I would distinguish two main categories of procedures / approaches:
- A procedure loads some data into main memory, performs some operation, and saves the result to the disk.
- A procedure runs as a filter reading a data stream and producing a new data stream as output, which is saved on the fly. When the end of the input stream is reached, the procedure terminates.
In the first case (e.g. reading, editing, saving a document), memory usage can be linear (or even quadratic or more) in the size of the input data: the largest size for the input data will be determined by the amount of available memory. You can use this approach when your input data is small enough wrt the available memory.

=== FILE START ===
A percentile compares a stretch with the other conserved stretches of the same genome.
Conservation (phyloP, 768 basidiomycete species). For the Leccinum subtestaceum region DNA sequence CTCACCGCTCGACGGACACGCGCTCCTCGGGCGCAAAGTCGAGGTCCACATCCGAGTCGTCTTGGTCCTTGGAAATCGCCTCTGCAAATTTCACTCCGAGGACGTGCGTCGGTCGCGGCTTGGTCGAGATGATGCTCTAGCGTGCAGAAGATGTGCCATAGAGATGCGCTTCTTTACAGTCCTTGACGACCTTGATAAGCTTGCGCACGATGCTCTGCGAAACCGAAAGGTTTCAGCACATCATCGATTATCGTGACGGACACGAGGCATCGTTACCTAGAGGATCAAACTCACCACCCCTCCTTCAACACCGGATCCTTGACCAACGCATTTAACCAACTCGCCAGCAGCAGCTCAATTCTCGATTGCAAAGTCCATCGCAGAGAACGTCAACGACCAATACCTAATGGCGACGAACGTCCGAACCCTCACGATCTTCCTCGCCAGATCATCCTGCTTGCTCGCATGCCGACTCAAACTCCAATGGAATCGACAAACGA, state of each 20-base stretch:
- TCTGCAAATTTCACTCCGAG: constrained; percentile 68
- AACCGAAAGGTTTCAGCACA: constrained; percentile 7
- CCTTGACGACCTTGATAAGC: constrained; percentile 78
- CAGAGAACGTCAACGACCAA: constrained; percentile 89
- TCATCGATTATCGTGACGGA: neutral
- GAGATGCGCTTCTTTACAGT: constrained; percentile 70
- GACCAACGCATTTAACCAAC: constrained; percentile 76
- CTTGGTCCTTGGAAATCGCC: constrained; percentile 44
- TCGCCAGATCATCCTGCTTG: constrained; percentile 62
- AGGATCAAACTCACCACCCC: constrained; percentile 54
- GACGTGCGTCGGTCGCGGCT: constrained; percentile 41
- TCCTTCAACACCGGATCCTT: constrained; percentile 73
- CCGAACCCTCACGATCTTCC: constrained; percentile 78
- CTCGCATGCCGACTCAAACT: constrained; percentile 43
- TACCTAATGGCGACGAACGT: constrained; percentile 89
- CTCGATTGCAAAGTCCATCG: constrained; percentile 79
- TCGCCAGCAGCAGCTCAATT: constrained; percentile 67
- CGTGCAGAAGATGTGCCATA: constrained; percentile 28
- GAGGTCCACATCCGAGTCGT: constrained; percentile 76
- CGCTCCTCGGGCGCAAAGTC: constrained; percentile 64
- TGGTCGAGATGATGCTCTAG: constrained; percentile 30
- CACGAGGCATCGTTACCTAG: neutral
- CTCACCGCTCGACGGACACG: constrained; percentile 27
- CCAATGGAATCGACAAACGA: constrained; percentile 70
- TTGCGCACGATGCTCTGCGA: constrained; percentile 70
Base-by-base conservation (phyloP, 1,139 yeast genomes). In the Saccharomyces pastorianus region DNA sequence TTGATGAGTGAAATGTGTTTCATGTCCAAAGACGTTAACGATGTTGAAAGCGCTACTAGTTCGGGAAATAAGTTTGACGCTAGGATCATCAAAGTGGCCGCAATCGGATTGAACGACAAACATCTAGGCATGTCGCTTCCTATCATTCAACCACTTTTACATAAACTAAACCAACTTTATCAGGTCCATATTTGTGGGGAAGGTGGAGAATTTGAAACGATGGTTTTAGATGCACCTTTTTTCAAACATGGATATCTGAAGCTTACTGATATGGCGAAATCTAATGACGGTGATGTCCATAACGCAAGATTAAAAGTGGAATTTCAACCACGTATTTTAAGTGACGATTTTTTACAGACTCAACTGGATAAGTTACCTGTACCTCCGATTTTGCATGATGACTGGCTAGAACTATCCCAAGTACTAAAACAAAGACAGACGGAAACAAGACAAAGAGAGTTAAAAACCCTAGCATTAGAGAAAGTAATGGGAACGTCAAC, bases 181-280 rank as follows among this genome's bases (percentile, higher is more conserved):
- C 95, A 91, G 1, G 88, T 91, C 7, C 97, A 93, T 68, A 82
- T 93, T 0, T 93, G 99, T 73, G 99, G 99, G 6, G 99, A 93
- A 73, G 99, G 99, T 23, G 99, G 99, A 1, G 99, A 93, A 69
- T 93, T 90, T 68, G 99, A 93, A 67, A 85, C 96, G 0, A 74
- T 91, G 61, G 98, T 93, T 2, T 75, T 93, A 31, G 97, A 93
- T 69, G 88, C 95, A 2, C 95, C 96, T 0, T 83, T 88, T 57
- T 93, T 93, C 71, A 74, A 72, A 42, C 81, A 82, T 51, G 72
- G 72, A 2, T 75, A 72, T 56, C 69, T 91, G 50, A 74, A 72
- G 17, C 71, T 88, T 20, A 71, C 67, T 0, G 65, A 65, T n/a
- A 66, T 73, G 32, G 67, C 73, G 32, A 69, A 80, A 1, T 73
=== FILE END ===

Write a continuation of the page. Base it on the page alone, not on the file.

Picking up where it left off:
In the seconds case (e.g. filtering relevant information from a large log file) even a linear memory usage can be undesirable, since it is easy to run out of memory as soon as the input stream is large enough. For problems of category 2 I would only accept a solution that can run in constant (stack and heap) memory.
Whether your solution falls into category 1 or 2 can depend on the (expected) size of the data. Take for example sorting. If you need to sort 100 MB of strings you can just load the data into main memory and use an in-memory algorithm. On the other hand, if you need to sort 1 TB of data, you should rather consider an algorithm that uses constant main memory (like some implementations of merge sort).